SAN FRANCISCO (FEBRUARY 2, 2016) – In a rare act of mass clemency, the Xinjiang High People’s Court has reduced the sentences of 11 Uyghurs convicted of endangering state security and terrorism. The reductions were announced at a rally held at Xinjiang Number One Prison on February 1, 2016.
Among those who benefited is the Canadian national Huseyin Celil, whose life sentence was reduced to a fixed term sentence. (The new sentence has not yet been announced). Celil, an Iman from Hamilton Ontario, fled China and gained refugee status in Turkey from the United Nations High Commissioner of Refugees in 2000, after which he went to Canada, where he was granted Canadian citizenship in November 2005. China has refused to recognize his Canadian citizenship.
Celil was detained in Uzbekistan on March 27, 2006 and subsequently extradited to China, where he was detained, arrested and eventually sentenced to life in prison for endangering state security and organizing a terrorist organization on April 4, 2007. Celil was allowed to speak at the sentence reduction rally. He reportedly thanked the prison authorities for treating him well.
Six other prisoners serving life sentences had their sentences commuted, while four serving fixed term sentences had their sentences reduced. One of these was released, having completed his sentence.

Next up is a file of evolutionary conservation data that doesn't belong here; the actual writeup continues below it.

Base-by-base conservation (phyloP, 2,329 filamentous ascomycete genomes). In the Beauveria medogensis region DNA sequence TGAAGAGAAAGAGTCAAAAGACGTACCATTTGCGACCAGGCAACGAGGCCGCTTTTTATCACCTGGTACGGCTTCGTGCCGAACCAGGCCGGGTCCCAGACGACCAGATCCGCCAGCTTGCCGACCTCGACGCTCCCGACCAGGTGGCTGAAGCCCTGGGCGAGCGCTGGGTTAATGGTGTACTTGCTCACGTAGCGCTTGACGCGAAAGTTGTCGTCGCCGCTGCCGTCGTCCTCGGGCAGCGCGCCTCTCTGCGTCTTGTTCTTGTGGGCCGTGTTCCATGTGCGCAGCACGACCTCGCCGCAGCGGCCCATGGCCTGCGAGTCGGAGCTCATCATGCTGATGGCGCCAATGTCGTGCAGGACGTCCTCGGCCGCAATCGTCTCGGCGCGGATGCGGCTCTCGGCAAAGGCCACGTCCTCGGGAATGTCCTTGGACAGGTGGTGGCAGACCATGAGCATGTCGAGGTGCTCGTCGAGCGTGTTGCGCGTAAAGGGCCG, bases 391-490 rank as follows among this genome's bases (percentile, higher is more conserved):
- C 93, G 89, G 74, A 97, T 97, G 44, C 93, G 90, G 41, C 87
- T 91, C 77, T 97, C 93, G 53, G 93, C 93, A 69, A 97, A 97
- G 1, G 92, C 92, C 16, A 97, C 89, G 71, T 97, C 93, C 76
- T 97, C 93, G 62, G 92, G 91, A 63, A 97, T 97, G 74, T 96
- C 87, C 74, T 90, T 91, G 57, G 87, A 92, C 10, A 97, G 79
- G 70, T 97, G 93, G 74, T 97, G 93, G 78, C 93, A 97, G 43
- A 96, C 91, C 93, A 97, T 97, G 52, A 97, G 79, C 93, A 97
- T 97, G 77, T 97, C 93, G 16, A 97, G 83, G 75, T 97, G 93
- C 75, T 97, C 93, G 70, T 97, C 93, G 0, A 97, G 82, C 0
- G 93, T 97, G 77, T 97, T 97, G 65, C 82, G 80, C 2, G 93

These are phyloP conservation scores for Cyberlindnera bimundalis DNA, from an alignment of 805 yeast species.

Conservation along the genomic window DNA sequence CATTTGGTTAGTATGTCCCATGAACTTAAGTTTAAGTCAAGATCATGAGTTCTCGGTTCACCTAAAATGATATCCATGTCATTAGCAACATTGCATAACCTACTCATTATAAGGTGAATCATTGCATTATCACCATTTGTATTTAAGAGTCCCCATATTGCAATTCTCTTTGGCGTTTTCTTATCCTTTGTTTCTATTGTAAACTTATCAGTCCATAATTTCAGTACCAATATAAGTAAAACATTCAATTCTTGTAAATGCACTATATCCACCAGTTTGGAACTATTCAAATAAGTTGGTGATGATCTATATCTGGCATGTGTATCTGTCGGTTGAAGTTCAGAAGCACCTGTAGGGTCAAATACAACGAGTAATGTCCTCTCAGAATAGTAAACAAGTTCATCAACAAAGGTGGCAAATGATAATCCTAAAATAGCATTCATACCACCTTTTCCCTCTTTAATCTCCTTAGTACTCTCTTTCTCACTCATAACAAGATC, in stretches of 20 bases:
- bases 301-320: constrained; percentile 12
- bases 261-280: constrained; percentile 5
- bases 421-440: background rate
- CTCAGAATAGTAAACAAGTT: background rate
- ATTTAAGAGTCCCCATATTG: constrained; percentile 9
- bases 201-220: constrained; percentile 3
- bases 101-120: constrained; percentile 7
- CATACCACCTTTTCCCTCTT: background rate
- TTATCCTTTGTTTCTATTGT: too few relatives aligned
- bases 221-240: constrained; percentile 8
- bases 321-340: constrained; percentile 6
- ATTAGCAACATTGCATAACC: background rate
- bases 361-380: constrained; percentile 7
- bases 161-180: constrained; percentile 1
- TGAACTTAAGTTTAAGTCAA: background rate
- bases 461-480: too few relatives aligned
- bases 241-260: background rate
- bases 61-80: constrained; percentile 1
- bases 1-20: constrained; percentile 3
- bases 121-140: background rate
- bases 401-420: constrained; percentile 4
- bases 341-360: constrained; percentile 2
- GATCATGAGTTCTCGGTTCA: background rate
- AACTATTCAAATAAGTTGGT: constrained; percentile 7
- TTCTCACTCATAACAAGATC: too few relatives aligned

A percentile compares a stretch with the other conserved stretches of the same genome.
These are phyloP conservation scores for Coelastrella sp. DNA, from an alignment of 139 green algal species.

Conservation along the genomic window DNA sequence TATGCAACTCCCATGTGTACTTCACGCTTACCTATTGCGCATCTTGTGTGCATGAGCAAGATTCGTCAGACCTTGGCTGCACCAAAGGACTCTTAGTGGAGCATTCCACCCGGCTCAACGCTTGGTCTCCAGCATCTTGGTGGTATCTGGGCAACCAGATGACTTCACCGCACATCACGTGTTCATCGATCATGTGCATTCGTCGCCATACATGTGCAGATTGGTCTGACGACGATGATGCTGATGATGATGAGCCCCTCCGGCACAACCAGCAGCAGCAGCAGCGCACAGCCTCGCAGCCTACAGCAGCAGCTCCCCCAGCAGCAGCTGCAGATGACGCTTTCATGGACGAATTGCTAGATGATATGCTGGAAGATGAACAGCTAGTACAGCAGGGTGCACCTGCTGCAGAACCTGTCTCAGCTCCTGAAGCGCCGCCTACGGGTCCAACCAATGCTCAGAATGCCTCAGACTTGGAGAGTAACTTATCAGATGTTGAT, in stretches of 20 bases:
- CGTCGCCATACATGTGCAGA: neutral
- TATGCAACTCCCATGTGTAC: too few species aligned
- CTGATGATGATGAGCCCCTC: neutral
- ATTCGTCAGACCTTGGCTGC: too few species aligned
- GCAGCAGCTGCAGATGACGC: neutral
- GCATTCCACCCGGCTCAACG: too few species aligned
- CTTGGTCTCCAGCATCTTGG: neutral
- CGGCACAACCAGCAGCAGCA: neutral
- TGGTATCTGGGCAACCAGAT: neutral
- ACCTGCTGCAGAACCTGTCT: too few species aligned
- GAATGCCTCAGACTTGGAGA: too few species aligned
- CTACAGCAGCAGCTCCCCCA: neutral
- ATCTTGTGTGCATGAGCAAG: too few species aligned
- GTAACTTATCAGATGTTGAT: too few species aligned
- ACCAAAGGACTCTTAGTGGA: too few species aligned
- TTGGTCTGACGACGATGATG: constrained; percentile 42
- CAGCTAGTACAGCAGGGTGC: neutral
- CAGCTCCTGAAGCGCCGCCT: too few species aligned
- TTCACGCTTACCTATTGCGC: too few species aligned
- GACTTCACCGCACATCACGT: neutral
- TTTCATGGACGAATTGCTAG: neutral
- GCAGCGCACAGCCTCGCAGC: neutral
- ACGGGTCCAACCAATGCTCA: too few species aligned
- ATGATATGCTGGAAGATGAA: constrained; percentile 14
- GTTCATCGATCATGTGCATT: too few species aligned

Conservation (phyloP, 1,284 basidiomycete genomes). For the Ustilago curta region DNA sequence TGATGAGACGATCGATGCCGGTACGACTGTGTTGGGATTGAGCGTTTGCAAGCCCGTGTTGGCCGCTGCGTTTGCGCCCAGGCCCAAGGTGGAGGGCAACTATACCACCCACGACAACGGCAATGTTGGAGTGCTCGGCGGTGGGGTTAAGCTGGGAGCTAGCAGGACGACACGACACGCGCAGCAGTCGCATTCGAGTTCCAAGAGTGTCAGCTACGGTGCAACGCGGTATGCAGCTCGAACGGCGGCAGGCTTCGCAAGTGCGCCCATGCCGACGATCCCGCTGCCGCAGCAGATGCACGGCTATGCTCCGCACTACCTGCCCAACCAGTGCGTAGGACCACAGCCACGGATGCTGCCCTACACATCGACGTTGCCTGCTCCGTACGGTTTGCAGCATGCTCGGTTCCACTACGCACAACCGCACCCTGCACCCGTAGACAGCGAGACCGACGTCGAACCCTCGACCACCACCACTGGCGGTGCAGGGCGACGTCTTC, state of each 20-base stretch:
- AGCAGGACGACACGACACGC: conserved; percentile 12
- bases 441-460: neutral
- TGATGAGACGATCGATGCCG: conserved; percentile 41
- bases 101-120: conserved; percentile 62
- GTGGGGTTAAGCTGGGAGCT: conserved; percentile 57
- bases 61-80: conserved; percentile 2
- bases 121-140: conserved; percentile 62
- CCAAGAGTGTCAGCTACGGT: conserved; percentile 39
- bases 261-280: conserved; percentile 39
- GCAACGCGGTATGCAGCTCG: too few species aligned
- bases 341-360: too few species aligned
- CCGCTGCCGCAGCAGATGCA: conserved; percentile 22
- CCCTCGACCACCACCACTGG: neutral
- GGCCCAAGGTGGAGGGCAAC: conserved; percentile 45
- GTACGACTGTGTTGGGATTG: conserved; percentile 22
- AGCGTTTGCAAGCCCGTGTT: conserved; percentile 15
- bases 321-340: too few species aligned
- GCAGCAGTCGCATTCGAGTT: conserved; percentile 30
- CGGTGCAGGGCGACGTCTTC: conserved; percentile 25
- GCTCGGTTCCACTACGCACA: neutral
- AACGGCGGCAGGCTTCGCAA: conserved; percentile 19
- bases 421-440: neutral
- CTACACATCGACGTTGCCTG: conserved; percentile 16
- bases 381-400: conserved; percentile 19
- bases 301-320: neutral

Aside from Celil, the report mentions two other prisoners whose sentences were either reduced or commuted:
- Dr. Mehmetjan Abduqadir of Urumqi University Medical School, detained in 2009 and subsequently sentenced to 15 years imprisonment for subversion in 2011; and
- Muhammed Tohti Metrozi, detained in 2003 and sentenced in 2005 to life in prison for splittism.
All three prisoners named in the report have figured on lists submitted by Dui Hua to the Chinese government in recent years.
“This rare act of clemency has come about after years of hard work by the Canadian government, and reflects lobbying by international human rights groups and concerned citizens,” said John Kamm, Dui Hua’s Executive Director. “We welcome this development, and hope that other acts of clemency will follow.”